#2. Establish formal programs for evaluating marketing analytics.

While the findings discussed in previous blog entries suggest many opportunities for capability development, I will focus on four that I believe are particularly powerful and salient, starting with those that are more specific, tangible and short-term and proceeding to those that are more long-term and more organizational and philosophical. Below is the second of these items in this 4 part series.

It's unusual that, while many companies have formal programs for evaluating and grading their marketing partners and agencies, they lack similar protocol for their marketing investments and marketing analytics. And it is especially surprising when one considers the many reports and case studies demonstrating the significant benefits of marketing analytics when properly deployed. Additionally, without formal evaluation programs in place, marketers will continue to struggle to integrate and leverage new forms of marketing. Not only would such analytic efforts pay for themselves many times over, but without them, companies are throwing money away.

In a future blog, I will outline more completely what a formal Marketing Analytics Evaluation Program would entail, how it might be deployed and the potential benefits. Today I will cover some of the basics.

Most importantly, an Analytics Evaluation Program would start by assessing the impact of the analytics. This exercise would include at least two dimensions.

First, are marketing analytics informing and influencing actual decisions? As I covered in a previous blog, analytics currently impacts less than a third of decisions – a number that has been decreasing over the past 5 years, the supposed heyday of big data and predictive analytics. Any evaluation efforts would start by understanding the percent of marketing decisions that analytics were influencing as well as the nature of those decisions (what types of decisions, when not used – why not?, etc.)

Second, are those analytics (and the decisions they drive) having a significant impact on brand objectives and consumers along the consumer journey? The nature of the metrics impacted could vary widely depending on brand objectives and circumstances. A potential list of key outcomes could include any and/or all the following:

Exposure (e.g., reach, frequency, level of engagement, etc.)
Communications (e.g., ad recall, ad awareness, branded awareness, etc.)
Effectiveness (e.g., incremental lift, ROI, penetration/trial, effective repeat, basket size, price elasticity, etc.)
Brand perceptions (e.g., awareness, salience, equity, attributes, emotions, motivations, etc.)

A comprehensive program should be able to demonstrate and quantify the value of marketing analytics recommendations of those key metrics and how they improved pre- and post-recommendations.

After understanding the impact, the next step is to diagnose the various organizational and process elements that support a successful marketing analytics program. I will cover these elements in more depth later, but here is a preliminary view of what elements should be examined:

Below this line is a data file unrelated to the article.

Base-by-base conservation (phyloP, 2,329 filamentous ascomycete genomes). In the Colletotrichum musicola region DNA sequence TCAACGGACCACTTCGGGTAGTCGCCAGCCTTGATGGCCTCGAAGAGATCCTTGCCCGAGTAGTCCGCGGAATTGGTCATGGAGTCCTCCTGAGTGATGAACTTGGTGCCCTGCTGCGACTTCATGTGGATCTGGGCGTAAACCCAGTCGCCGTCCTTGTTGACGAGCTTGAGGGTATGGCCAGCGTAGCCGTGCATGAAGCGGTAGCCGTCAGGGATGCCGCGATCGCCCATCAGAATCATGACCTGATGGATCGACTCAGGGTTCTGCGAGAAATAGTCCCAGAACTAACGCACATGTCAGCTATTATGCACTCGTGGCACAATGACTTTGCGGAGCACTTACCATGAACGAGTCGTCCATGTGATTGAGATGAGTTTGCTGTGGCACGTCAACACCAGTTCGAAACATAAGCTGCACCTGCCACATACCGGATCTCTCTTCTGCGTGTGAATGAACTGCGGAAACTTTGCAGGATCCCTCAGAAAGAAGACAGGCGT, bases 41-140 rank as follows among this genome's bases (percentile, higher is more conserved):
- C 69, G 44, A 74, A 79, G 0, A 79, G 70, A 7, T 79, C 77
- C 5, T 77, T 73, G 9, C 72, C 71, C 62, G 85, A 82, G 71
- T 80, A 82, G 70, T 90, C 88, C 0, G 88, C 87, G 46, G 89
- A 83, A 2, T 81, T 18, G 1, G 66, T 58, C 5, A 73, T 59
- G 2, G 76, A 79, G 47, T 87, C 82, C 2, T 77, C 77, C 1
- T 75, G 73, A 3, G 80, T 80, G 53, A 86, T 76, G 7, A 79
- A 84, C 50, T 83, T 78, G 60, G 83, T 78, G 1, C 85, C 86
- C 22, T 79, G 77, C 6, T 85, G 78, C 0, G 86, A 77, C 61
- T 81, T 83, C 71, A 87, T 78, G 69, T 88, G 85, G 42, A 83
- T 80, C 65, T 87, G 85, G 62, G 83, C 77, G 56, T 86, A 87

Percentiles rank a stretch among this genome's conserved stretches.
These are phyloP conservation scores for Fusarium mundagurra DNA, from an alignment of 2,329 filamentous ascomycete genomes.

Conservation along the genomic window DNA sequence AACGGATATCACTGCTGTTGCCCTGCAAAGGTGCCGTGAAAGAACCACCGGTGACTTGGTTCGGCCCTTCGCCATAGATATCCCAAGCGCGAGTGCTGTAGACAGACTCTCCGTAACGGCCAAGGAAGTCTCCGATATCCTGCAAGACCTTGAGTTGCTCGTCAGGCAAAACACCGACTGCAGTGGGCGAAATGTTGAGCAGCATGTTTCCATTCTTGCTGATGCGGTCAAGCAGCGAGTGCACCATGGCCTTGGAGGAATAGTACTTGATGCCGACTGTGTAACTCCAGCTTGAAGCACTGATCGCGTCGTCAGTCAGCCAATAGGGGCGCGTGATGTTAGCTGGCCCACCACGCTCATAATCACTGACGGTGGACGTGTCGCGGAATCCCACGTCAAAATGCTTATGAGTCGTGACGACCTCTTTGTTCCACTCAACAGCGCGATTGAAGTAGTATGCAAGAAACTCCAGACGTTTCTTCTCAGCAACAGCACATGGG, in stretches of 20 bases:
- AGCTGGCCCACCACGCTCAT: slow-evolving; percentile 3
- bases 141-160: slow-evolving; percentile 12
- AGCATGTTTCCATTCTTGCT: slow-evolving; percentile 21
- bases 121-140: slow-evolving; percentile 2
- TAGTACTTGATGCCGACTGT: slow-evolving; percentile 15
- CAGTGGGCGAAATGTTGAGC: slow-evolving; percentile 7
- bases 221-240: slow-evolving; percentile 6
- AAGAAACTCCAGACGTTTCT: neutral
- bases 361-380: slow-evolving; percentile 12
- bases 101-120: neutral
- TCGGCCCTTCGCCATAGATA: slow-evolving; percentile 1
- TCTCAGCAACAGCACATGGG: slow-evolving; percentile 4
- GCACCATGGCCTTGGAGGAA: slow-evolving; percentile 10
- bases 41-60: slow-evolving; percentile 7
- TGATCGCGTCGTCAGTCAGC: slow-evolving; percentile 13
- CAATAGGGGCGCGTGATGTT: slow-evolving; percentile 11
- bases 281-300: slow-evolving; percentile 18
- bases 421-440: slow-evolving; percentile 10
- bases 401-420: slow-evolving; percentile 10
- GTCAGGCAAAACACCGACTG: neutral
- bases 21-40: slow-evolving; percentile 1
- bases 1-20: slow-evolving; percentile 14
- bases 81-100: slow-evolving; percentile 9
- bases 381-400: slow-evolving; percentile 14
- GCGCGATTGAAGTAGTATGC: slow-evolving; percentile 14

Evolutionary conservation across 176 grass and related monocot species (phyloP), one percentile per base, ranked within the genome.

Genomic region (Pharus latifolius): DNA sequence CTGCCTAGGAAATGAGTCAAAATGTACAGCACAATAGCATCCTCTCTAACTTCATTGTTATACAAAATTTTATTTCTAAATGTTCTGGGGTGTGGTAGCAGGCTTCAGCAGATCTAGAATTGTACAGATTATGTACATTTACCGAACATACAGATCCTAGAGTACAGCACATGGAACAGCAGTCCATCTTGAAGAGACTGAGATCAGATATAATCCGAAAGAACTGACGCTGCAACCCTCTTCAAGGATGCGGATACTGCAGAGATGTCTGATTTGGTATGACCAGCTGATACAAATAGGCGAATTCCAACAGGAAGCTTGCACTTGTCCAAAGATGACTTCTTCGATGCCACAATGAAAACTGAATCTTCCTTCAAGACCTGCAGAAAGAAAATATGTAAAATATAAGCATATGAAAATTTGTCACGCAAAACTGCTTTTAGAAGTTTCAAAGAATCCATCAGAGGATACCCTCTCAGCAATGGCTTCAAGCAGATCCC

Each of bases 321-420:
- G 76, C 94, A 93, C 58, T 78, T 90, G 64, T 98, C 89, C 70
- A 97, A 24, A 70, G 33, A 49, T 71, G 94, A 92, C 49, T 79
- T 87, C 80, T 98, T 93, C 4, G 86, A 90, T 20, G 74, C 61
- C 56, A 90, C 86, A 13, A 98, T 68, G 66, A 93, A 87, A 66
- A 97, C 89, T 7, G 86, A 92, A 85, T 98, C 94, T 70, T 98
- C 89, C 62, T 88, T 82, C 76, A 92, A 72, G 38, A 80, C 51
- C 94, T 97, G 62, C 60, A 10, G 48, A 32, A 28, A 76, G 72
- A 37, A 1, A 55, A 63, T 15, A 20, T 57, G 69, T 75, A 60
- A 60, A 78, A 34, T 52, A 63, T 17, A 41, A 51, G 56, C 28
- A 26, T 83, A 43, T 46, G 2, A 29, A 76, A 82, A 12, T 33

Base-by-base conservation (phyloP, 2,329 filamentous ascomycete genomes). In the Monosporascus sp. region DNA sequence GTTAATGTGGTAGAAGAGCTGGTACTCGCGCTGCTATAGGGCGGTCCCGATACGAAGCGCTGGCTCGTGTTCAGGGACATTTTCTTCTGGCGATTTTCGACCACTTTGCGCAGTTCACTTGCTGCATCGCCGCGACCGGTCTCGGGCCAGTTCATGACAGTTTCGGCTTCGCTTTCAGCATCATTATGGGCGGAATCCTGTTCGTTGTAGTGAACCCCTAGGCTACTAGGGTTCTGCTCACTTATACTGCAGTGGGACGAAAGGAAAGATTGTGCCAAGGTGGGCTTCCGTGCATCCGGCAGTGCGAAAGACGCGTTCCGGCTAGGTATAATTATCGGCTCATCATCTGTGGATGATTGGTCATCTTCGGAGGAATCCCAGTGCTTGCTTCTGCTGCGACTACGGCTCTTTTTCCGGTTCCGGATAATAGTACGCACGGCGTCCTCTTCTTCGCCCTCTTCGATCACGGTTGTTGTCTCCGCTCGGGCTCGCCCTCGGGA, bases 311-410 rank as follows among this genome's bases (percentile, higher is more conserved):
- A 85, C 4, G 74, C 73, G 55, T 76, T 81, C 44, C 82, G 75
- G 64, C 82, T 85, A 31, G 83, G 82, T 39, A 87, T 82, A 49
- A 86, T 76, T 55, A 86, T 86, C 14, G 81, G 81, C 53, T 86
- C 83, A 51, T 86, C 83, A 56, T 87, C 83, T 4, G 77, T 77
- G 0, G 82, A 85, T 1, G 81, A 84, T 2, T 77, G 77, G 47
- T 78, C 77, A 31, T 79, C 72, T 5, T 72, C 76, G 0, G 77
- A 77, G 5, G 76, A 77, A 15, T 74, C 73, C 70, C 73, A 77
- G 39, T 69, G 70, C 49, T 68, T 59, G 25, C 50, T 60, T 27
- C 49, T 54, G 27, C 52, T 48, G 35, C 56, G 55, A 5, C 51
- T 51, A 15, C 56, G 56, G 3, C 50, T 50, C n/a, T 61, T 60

• Cadence
  • Are analytics updated frequently? Are they delivered in time to answer ongoing business questions? Are they conducted frequently enough to stay current?
    • Analytic Talent and Culture
  • How sophisticated is the analytic team? Does it include both data and modeling experts? Does it have a blend of analytics and business skills?
  • Beyond analytic team, how up-to-speed are marketing people with analytic outputs? Are they able to interpret and leverage them in their programs?
  • Does management expect them to provide analytic rationale for their recommendations? Are promotions contingent on analytic familiarity or expertise?
  • Are business partners (e.g., finance, product development, external agencies) similarly integrated into the process?
    • Methodological expertise
  • How does the team keep abreast of on-going data and methodological innovation?
  • Do you have a standard set of methodological requirements for key methodologies?
    • Integration with business processes
  • Are business processes and inputs constructed with analytics in mind?
  • Does timing of analytic projects/work coincide and complement business planning processes?
    • Communication protocols
  • How does your team optimize the delivery of findings and recommendations to marketers?
  • Is story-telling an expected part of the process?
  • How well-versed is the analytic team in data visualization?
    • Capability development and training
  • Do you have formal programs around analytics? Both specialized for analytic teams and more general/actionable for broader teams?
    • Success tracking
  • Do you track the value of analytic recommendations? Do you track the value of analytics implemented?
  • Do you build case studies to help with training and help bring analytic practices to life?

  • Companies that employ regular analytics evaluation and optimization can expect to achieve significant benefits, from both short-term recommendations and value capture to longer-term creation of an analytic culture.

    Please check back later this week when I'll be publishing "Killer Idea #3" - and for additional background on "Navigating Unchartered Waters" please ensure you peruse our previous Chalkboard content!



    #1: RETHINK HOW YOU TEACH AND INSTILL MARKETING KNOWLEDGE & CAPABILITIES, SHORT- AND LONG-TERM Marketers' ability to effectively leverage social media, mobile and analytics is a microcosm (albeit a significant one) of the broader issue of how a c